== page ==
It’s YouTube Again
One challenge that stands out in both maps is the prominence of YouTube as a source of disinformation on Facebook (and other platforms). This issue was resurfaced recently by journalists who pointed to the success of voter fraud allegation videos on YouTube. YouTube then suspended an OANN channel from their site for a week for spreading Covid-19 misinformation. Clearly, this looks and feels like an attempt to appease criticism rather than take the proactive initiative to address the issues.
As the map above shows, YouTube videos from Newsmax, OANN, EpochTimes/NTD and other conspiracy channels are circulating and shared widely within Facebook communities. Popular URLs from YouTube in this map include an OANN feature, “Retired Air Force General blows whistle on CIA vote hacking”, an OANN Dominion related segment shared by Donald Trump’s official YouTube account and a segment feature interview with attorney Lin Wood. These and other conspiratorial videos gained hundreds of thousands to millions of views in days.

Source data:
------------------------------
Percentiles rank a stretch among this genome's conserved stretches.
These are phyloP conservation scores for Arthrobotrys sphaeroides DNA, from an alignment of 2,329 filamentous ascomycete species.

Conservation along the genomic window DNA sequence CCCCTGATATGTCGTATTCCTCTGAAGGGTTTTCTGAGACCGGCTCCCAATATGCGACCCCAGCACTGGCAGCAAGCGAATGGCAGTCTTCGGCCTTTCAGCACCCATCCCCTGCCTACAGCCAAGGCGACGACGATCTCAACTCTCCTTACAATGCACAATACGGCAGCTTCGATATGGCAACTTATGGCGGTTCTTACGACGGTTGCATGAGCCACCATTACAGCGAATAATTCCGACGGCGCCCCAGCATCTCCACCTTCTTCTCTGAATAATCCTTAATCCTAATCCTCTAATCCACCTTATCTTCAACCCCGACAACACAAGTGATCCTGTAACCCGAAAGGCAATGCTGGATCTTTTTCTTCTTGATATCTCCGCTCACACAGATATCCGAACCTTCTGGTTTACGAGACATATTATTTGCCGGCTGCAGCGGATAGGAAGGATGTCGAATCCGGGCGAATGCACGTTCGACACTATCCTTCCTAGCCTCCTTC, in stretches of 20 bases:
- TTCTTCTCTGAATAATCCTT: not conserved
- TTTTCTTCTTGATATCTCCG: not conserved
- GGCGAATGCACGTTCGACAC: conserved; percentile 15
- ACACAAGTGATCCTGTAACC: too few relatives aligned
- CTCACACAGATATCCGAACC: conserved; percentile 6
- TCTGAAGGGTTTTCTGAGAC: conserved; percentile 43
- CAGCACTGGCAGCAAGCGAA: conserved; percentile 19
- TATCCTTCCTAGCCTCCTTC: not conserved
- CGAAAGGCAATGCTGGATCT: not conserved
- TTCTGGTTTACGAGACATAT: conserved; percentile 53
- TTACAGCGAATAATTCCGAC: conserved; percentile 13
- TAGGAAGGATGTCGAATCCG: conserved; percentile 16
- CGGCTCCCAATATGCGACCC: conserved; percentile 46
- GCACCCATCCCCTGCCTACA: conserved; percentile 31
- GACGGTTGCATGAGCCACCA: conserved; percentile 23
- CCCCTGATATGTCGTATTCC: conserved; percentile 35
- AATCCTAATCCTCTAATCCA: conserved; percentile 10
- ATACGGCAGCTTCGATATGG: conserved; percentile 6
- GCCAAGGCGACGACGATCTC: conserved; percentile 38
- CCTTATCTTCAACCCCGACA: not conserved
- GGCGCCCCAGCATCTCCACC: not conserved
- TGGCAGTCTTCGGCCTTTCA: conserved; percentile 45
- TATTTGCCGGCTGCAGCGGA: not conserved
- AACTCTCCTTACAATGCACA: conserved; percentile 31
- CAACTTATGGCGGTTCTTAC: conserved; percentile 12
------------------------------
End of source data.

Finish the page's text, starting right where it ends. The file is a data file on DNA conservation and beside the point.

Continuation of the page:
YouTube’s problem extends beyond misinformation dissemination through other networks. To its credit, YouTube has been taking a more aggressive approach over the past two years (since the Parkland shooting and ensuing conspiracy videos) to prioritize videos from credible sources on current event matters and controversial issues. But they often seem to be caught off guard, especially when the “data voids” are so big. The 2020 elections are a great example. It is not every day that a sitting U.S. President uses disinformation as part of an effort to overturn election results and erode trust in the U.S. election systems. Since election day, Trump and his allies have pushed multiple conspiracy theories while failing to provide substantive evidence that would ground the theories in reality. Yet, random searches on YouTube of phrases and words that headline those theories reveal that, if the YouTube algorithm would have been an editor, s/he would probably work for Trump’s White House TV. For example, a search for “Dominion” (through the incognito browser) yielded a mix of results: new results including challenges to Dominion’s credibility (from Fox News), allegations of conspiracy (from OANN, and The Epoch Times) and several older videos that show how election systems can be hacked. Though some of these videos are three years old, they gained most of their views in November 2020, emphasizing how the platform is used as a repository to find archival content that fits a certain narrative. Since we’re all now expected to “do our own research”, YouTube provide us with the exact content that would fail us. There is no mention on the website that CISA has claimed this has been the most secure election in American history.